Report: Scientology alienated Tom Cruise’s kids from Nicole Kidman
The storm rages over Scientology and Tom Cruise, as a Vanity Fair article makes further allegations that the religion and its star frontman alienated Cruise’s kids from their adoptive mother, Nicole Kidman.
A much-discussed October cover story from the magazine claims that in the wake of Cruise and Kidman’s 2001 split, the church held auditions seeking a replacement bride for the “Top Gun” actor, and further more marked his ex Kidman as a detractor.
A “suppressive person,” as the organization calls it, is an “antisocial” personality with a goal to block the mission of Scientology. Kidman wanted nothing to do with the faith after the demise of her marriage, the report alleges via Us Weekly, and the couple’s kids Isabella and Connor were flagged to her dissent.
“They rejected Nicole -- they’ve been instructed,” former Scientologist, and bodyguard to church leader David Miscavige, John Brousseau reportedly told VF.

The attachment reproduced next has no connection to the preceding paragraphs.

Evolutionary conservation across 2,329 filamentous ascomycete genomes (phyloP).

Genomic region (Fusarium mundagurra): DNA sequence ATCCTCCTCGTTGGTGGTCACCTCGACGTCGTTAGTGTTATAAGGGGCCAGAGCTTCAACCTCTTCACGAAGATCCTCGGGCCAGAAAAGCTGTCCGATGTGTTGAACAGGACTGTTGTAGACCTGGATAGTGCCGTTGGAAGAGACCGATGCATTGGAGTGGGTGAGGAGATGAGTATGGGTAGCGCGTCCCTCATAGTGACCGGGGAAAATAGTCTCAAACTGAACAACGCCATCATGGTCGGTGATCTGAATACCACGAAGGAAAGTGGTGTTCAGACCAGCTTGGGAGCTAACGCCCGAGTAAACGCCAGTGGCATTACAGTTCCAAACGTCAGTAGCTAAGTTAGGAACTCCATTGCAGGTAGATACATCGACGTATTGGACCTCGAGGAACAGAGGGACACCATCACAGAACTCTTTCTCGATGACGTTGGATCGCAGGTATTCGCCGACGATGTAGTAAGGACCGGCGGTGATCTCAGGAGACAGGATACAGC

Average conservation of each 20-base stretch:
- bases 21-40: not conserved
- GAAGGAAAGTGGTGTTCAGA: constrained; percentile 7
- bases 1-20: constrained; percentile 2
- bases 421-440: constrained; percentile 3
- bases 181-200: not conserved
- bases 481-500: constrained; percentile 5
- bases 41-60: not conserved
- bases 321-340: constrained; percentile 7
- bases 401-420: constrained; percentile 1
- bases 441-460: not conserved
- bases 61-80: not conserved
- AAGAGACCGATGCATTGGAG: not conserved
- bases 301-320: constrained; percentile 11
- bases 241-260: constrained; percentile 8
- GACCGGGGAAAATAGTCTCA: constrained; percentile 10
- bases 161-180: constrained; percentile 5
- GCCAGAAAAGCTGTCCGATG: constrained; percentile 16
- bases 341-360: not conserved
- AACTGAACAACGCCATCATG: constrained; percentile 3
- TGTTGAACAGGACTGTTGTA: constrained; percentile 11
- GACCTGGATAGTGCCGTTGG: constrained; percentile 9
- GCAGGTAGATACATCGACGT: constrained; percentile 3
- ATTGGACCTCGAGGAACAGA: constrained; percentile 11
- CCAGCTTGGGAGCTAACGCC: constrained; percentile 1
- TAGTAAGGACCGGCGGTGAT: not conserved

Both Isabella, 19, and 17-year-old Connor are said to have accompanied Cruise in church sessions designed to identify so-called suppressive people. Brousseau said the kids regarded Kidman as such, saying “we hate going and seeing her.”
This is getting so ugly we’re tempted to make an “Eyes Wide Shut” pun. Reps for Kidman and Cruise did not respond for comment at press time. Likewise, the the media office at the Church of Scientology did not return requests though they previously dismissed the entire story as “hogwash.”
Though it’s unclear if the children “hate” spending time with Kidman, a 2010 interview with the Associated Press sheds light on the contact they’ve maintained throughout the years.
Reflecting on the life she shares with husband Keith Urban and their family, Kidman was candid as to where her adopted kids stood in that picture.
“They live with Tom, which was their choice. I’d love them to live with us, but what can you do?” Kidman said.
A lawyer for Cruise said the Vanity Fair story is “long, boring and false,” adding the star likely won’t sue the publication. Yet, in the Ministry’s humble opinion, the story likely won’t disappear.
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